The Wing Chun wooden dummy is a fantastic training device. It toughens the arms for blocking, it toughens the palms for striking, and it is an opponent that never quits, but always loses. Unfortunately, it costs a bit much, so here are a couple of alternatives to help the Wing Chun aficionado.
The Wing Chun Wooden Dummy is popular in many martial arts, but Wing Chun Ving Tsun) Gung Fu is the best known. This art has practiced with the wooden fellow for the longest amount of time, and even has a complete form for dominating it. Other Martial arts, however, utilize the dummy, also.
This writer recalls watching the Kung Fu wooden dummy in Jackie Chan’s great kung fu flick Rumble in the Bronx. Watching the air become thick with dust when Jackie lays into it is a great moment. Possibly the best flick to show the wooden training Partner is the movie Ip Man, with Donny Yen.
In the beginning the martial artist will become competent at training on kicking bags and speed bags, and perhaps strengthening the mitts on the makiwara. It won’t be long, however, until the karateka or kung fu zealot puts a couple of rug samples on a pine tree and starts tougher hand conditioning exercises. A nice trick, however, is to get the wooden limb to move towards you so you can block it.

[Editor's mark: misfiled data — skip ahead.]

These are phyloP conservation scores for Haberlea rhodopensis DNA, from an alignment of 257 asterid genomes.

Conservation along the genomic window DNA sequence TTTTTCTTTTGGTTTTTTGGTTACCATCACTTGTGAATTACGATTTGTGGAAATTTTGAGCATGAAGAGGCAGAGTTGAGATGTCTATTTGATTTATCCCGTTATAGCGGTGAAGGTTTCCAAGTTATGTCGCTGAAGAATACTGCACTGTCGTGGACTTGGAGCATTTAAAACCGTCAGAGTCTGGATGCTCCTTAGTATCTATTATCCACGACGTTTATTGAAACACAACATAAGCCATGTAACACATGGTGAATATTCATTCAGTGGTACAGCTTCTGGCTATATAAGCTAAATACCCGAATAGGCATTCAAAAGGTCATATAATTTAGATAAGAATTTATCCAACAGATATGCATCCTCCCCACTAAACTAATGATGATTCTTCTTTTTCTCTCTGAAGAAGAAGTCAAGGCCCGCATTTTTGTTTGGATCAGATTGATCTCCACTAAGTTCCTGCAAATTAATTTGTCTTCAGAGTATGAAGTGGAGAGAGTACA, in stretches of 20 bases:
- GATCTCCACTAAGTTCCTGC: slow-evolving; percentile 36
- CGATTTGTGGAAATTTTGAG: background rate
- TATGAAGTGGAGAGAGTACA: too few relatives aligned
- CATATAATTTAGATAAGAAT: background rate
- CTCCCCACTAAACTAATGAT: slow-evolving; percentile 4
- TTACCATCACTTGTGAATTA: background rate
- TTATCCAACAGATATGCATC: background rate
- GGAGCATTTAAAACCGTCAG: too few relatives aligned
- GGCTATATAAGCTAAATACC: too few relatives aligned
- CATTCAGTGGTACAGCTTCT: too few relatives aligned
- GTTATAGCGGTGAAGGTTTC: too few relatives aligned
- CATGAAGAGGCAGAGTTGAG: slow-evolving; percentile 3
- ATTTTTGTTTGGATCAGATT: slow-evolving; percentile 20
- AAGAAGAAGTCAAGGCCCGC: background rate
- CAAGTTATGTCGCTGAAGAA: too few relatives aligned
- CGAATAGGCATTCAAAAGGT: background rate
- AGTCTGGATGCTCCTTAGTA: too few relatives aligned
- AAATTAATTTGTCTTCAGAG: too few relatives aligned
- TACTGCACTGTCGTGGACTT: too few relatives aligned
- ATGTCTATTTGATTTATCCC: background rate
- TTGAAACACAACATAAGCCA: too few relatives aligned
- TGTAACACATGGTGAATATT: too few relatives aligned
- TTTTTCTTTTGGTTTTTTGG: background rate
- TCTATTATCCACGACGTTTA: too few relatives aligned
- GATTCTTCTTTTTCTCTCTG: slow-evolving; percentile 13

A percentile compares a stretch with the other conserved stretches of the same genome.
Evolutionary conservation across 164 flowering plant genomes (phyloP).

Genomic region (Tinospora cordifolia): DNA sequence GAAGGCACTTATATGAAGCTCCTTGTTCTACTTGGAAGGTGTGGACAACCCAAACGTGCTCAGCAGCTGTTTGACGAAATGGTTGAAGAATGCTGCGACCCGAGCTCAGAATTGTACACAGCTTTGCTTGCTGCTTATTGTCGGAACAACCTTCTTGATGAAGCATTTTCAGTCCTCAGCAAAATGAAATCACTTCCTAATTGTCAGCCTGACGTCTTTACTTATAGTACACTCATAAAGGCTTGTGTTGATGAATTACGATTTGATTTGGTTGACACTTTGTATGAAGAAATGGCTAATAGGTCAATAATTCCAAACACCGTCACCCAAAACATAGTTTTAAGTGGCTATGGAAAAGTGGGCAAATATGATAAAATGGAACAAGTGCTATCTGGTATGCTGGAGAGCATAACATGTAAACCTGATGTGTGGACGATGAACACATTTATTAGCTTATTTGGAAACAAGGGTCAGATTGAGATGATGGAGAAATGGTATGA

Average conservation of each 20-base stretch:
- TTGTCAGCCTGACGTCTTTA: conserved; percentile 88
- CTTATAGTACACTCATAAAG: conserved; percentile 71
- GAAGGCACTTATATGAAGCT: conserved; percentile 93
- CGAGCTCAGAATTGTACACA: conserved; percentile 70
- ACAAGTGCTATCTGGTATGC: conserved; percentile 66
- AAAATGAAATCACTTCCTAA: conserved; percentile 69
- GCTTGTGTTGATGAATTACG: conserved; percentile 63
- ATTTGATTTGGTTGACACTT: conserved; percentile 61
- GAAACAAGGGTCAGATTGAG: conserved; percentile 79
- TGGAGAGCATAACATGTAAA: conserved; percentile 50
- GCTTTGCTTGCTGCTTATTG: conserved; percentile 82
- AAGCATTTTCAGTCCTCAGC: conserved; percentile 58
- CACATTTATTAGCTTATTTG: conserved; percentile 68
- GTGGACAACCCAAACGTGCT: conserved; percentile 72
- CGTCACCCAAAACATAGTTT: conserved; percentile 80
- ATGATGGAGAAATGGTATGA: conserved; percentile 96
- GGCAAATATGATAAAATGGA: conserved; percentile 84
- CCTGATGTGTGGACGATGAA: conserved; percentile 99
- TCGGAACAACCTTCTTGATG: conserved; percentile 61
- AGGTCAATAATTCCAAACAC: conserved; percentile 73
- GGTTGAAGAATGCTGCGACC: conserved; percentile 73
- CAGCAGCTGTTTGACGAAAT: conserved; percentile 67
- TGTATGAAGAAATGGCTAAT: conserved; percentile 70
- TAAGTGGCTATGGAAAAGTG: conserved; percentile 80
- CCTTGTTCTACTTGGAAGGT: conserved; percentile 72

This writer made a quick striking pole by taping a towel around a broomstick, and then having people come at him with it. This rapidly turned into an advanced form of free fighting, where the block had to be accomplished, and the distance to the attacker covered. It is a hard task to move three or four feet in a split second to close the distance the to the pole.
From there one might consider mounting a pole on a pivot. Simply bury a two by four in the earth, then place a moveable pole atop it. On can block the pole, and block it again when it swings around, and even get into ducking and blocking.
Eventually, one will want to get a large piece of wood-a log-drill holes through it, and set up some arms and even legs. One can then dance back and forth, palm the wooden limbs, and pretend that one is fighting a real opponent. What is really nifty is to put some large springs on the limbs so that there is a certain amount of give and take.
The cost of wood being considerable, or perhaps the difficulty of procuring a log when you live in in a city, one might think about different materials. A length of PVC might suffice, if one can find thick enough material that won’t break, or perhaps even some sort of light metal. This type of dummy and limbs would require some sort of wrapping to protect the hands and feet.
In closing, there are many ways to set up a false attacker, and the martial student is limited only by his imagination. Watch movies, read instruction manuals, and start inspecting the materials that you might use. Guaranteed, a Wing Chun wooden dummy will provide you with many hours of happy martial arts training.